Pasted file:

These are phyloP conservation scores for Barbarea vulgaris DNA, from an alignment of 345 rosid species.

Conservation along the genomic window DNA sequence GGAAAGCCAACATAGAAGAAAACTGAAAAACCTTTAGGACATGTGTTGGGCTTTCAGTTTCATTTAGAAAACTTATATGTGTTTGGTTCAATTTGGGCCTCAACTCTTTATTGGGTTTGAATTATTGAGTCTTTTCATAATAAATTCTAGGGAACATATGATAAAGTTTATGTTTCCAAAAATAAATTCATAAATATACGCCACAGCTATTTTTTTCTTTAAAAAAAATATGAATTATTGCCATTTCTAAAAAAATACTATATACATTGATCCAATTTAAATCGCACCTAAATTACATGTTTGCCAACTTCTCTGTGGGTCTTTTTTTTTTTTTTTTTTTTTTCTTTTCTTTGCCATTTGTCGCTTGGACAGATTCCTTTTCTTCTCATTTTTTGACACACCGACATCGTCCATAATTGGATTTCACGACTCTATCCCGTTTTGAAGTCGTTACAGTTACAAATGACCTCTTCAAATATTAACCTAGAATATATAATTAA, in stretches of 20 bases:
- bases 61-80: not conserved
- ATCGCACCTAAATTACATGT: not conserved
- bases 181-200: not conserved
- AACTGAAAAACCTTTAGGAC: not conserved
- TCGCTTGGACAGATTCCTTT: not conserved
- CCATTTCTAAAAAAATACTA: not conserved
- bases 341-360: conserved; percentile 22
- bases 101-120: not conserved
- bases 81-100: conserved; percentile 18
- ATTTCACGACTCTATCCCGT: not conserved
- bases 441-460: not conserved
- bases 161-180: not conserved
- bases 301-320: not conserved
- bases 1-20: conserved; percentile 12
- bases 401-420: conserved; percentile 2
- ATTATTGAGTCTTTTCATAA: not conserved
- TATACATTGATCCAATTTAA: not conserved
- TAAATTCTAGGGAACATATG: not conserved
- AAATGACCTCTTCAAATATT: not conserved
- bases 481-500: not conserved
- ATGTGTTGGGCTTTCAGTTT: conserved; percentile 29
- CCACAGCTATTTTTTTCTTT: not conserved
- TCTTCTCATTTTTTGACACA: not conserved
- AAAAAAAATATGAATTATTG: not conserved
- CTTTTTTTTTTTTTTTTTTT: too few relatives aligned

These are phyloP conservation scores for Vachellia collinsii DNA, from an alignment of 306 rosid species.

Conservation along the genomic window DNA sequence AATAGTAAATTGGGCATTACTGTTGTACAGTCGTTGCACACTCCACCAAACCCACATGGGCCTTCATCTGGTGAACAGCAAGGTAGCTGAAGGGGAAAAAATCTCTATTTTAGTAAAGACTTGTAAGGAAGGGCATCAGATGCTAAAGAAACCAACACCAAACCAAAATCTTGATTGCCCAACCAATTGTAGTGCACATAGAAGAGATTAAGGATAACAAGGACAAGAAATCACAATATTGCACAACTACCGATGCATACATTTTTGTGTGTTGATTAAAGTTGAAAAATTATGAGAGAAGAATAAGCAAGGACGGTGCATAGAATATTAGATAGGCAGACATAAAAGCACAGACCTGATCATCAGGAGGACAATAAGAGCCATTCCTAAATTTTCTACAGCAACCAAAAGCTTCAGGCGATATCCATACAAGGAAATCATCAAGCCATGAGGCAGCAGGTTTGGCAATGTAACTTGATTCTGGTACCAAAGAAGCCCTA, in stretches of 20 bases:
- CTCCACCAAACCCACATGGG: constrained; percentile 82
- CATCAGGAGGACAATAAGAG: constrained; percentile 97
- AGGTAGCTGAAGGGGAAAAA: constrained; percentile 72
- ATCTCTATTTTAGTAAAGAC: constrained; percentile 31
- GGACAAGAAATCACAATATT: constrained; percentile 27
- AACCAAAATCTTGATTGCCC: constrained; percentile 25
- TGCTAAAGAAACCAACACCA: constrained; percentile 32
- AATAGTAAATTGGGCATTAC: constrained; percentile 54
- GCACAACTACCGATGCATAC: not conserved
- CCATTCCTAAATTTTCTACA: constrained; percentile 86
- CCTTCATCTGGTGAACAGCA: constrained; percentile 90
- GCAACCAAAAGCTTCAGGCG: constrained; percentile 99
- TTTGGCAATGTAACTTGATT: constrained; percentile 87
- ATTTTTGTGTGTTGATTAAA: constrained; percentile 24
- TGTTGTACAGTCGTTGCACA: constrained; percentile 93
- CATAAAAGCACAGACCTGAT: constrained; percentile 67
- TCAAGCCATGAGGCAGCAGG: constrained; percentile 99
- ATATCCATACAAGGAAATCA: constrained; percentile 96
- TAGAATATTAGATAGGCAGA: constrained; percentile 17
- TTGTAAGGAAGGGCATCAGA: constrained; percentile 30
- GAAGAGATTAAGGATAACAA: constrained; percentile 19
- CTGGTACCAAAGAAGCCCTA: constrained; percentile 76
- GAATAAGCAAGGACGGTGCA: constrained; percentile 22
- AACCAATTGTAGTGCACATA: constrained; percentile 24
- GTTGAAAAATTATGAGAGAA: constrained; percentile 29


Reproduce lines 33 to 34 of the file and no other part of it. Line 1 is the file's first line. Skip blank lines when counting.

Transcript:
- ATCTCTATTTTAGTAAAGAC: constrained; percentile 31
- GGACAAGAAATCACAATATT: constrained; percentile 27